Laurie Fendrich, Untitled #4 (2009), conte crayon on Arches paper, 17″ x 14″; courtesy Gary Snyder Projects
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Laurie Fendrich’s suite of black-and-white drawings, on display at Gary Snyder Projects, doesn’t sacrifice structural rigor for flitting, jittery slapstick. If anything, Fendrich’s goofiness is given thematic heft by the deft way she choreographs space, motion and iconographic shapes through the patient application of Conté crayons. But that’s always been the way for a painter who channels Seurat and riffs on Malevich even as she nods, gratefully and with stern purpose, to Elmer Fudd.
Fans of Fendrich’s luminous brand of geometric abstraction will have their enthusiasm confirmed by the recent work. Her lovingly impure extension of High Modernism—no De-Construction here, thank you very much—continues apace, with all requisite attributes in place: teetering compositions that nonetheless hold firm; a droll synthesis of Utopian geometry and cartoony distortion; fractured and bulbous shapes that take on a jaunty anthropomorphism; and, not least, a meticulous attention to craft. One slip-up with Conté crayons and Fendrich’s crystalline orchestrations of form would come to a smudgy halt. For a draftswoman who prizes the white of the page—there’s not a piece that doesn’t elicit its clarifying light—this must be a challenge, a headache and, when she’s in the zone, a thrill.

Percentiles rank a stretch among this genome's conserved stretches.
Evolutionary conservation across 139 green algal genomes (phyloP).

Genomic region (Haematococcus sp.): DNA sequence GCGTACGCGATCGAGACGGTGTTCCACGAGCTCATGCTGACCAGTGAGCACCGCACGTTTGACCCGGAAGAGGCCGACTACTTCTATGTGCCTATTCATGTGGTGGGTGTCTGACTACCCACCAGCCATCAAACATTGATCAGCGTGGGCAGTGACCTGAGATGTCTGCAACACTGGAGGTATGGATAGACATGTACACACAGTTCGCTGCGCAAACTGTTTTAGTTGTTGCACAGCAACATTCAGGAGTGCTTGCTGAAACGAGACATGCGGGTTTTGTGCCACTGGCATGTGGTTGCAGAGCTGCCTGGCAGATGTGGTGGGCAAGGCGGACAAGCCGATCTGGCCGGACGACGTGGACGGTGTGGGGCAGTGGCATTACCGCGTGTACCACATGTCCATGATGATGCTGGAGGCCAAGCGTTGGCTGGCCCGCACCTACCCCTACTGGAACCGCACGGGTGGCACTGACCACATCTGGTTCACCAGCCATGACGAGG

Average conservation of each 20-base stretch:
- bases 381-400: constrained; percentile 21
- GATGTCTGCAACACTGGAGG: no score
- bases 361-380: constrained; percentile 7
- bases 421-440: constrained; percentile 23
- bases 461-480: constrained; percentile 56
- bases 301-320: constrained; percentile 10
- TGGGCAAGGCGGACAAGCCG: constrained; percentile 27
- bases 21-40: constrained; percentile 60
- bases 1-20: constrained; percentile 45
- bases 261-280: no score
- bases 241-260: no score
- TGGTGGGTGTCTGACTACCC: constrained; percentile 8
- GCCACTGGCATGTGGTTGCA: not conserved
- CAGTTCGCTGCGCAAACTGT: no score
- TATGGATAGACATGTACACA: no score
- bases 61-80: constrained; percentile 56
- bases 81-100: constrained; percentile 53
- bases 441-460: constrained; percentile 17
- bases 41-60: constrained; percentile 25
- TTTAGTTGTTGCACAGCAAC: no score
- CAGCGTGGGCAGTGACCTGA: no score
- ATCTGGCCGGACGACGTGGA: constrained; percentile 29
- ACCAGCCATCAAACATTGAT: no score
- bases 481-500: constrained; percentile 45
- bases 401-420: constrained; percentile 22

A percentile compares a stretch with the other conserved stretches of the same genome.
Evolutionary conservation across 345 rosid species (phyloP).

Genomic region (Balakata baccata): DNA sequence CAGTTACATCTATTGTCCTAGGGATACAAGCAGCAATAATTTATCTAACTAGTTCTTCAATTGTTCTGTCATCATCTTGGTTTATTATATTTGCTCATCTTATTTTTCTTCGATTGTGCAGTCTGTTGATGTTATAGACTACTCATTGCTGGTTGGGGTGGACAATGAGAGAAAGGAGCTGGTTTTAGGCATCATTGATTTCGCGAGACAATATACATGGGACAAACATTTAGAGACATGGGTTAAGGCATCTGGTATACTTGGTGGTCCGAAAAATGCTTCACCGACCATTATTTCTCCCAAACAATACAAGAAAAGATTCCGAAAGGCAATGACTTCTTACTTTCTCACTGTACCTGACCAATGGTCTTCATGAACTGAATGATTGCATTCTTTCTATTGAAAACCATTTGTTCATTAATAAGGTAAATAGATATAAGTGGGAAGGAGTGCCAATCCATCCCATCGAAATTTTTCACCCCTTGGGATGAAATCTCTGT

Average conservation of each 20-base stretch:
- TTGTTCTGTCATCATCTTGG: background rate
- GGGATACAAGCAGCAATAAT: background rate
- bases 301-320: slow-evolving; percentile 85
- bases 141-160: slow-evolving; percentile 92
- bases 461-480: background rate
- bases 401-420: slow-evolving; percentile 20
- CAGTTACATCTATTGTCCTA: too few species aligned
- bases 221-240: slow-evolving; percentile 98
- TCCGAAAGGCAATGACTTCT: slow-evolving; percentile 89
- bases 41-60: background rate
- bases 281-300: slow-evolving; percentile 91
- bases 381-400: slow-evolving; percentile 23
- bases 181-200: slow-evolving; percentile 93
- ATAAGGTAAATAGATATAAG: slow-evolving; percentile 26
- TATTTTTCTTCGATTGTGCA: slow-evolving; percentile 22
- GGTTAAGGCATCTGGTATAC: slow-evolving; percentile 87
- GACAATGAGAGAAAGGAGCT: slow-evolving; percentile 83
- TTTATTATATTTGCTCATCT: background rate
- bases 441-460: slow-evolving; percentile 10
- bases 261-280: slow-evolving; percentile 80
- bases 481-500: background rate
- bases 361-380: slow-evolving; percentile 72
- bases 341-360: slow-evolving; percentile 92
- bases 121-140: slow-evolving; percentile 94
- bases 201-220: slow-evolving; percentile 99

Fendrich made the 33 drawings during a residency in the South of France—one drawing a day, in fact. Ensconced in the countryside, Fendrich took inspiration from the surrounding landscape and architecture, but what survives in the pictures isn’t a sense of locale so much as spirit: The pictures are tranquil and light-footed, calm, sober and silly. They remind you that one of this artist’s chief strengths is the inability to take herself too seriously. This is where we get to see Fendrich play.
© 2009 Mario Naves
Originally published in the November 18, 2009 edition of City Arts.